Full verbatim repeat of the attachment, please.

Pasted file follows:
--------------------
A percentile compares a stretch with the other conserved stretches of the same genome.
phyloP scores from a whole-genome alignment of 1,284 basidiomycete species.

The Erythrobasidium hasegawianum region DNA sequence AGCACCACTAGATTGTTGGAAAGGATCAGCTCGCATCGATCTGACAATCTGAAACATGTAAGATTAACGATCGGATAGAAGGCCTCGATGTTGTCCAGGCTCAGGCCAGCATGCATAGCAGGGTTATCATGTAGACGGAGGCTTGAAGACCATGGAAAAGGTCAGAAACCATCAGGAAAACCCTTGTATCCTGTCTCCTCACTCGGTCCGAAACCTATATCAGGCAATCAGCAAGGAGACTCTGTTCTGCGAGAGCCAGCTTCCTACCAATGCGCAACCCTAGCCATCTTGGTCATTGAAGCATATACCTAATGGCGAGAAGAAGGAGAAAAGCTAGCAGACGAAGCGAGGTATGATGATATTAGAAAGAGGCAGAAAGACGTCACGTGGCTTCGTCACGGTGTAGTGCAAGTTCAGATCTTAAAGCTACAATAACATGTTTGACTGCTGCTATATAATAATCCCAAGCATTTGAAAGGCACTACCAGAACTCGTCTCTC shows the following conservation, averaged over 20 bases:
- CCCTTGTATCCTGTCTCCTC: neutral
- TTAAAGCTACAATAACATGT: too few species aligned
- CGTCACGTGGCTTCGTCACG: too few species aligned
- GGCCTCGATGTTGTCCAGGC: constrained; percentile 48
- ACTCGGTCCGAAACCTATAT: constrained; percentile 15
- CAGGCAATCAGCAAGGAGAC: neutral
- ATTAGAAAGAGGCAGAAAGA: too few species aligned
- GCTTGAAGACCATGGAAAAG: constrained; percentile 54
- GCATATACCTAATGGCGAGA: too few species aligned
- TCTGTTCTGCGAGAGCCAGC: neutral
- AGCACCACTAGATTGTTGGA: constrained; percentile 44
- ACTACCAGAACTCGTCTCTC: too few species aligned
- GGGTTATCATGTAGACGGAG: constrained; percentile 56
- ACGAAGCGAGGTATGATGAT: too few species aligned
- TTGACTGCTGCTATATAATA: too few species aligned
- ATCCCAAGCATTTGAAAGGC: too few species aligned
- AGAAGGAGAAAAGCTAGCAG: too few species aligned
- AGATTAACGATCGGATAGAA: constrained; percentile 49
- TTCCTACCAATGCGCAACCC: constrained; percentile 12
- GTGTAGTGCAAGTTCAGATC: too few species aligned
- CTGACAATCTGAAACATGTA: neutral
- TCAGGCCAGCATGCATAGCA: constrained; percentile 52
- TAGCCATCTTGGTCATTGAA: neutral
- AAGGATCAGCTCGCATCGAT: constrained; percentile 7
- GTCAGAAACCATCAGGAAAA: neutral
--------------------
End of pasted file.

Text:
A percentile compares a stretch with the other conserved stretches of the same genome.
phyloP scores from a whole-genome alignment of 1,284 basidiomycete species.

The Erythrobasidium hasegawianum region DNA sequence AGCACCACTAGATTGTTGGAAAGGATCAGCTCGCATCGATCTGACAATCTGAAACATGTAAGATTAACGATCGGATAGAAGGCCTCGATGTTGTCCAGGCTCAGGCCAGCATGCATAGCAGGGTTATCATGTAGACGGAGGCTTGAAGACCATGGAAAAGGTCAGAAACCATCAGGAAAACCCTTGTATCCTGTCTCCTCACTCGGTCCGAAACCTATATCAGGCAATCAGCAAGGAGACTCTGTTCTGCGAGAGCCAGCTTCCTACCAATGCGCAACCCTAGCCATCTTGGTCATTGAAGCATATACCTAATGGCGAGAAGAAGGAGAAAAGCTAGCAGACGAAGCGAGGTATGATGATATTAGAAAGAGGCAGAAAGACGTCACGTGGCTTCGTCACGGTGTAGTGCAAGTTCAGATCTTAAAGCTACAATAACATGTTTGACTGCTGCTATATAATAATCCCAAGCATTTGAAAGGCACTACCAGAACTCGTCTCTC shows the following conservation, averaged over 20 bases:
- CCCTTGTATCCTGTCTCCTC: neutral
- TTAAAGCTACAATAACATGT: too few species aligned
- CGTCACGTGGCTTCGTCACG: too few species aligned
- GGCCTCGATGTTGTCCAGGC: constrained; percentile 48
- ACTCGGTCCGAAACCTATAT: constrained; percentile 15
- CAGGCAATCAGCAAGGAGAC: neutral
- ATTAGAAAGAGGCAGAAAGA: too few species aligned
- GCTTGAAGACCATGGAAAAG: constrained; percentile 54
- GCATATACCTAATGGCGAGA: too few species aligned
- TCTGTTCTGCGAGAGCCAGC: neutral
- AGCACCACTAGATTGTTGGA: constrained; percentile 44
- ACTACCAGAACTCGTCTCTC: too few species aligned
- GGGTTATCATGTAGACGGAG: constrained; percentile 56
- ACGAAGCGAGGTATGATGAT: too few species aligned
- TTGACTGCTGCTATATAATA: too few species aligned
- ATCCCAAGCATTTGAAAGGC: too few species aligned
- AGAAGGAGAAAAGCTAGCAG: too few species aligned
- AGATTAACGATCGGATAGAA: constrained; percentile 49
- TTCCTACCAATGCGCAACCC: constrained; percentile 12
- GTGTAGTGCAAGTTCAGATC: too few species aligned
- CTGACAATCTGAAACATGTA: neutral
- TCAGGCCAGCATGCATAGCA: constrained; percentile 52
- TAGCCATCTTGGTCATTGAA: neutral
- AAGGATCAGCTCGCATCGAT: constrained; percentile 7
- GTCAGAAACCATCAGGAAAA: neutral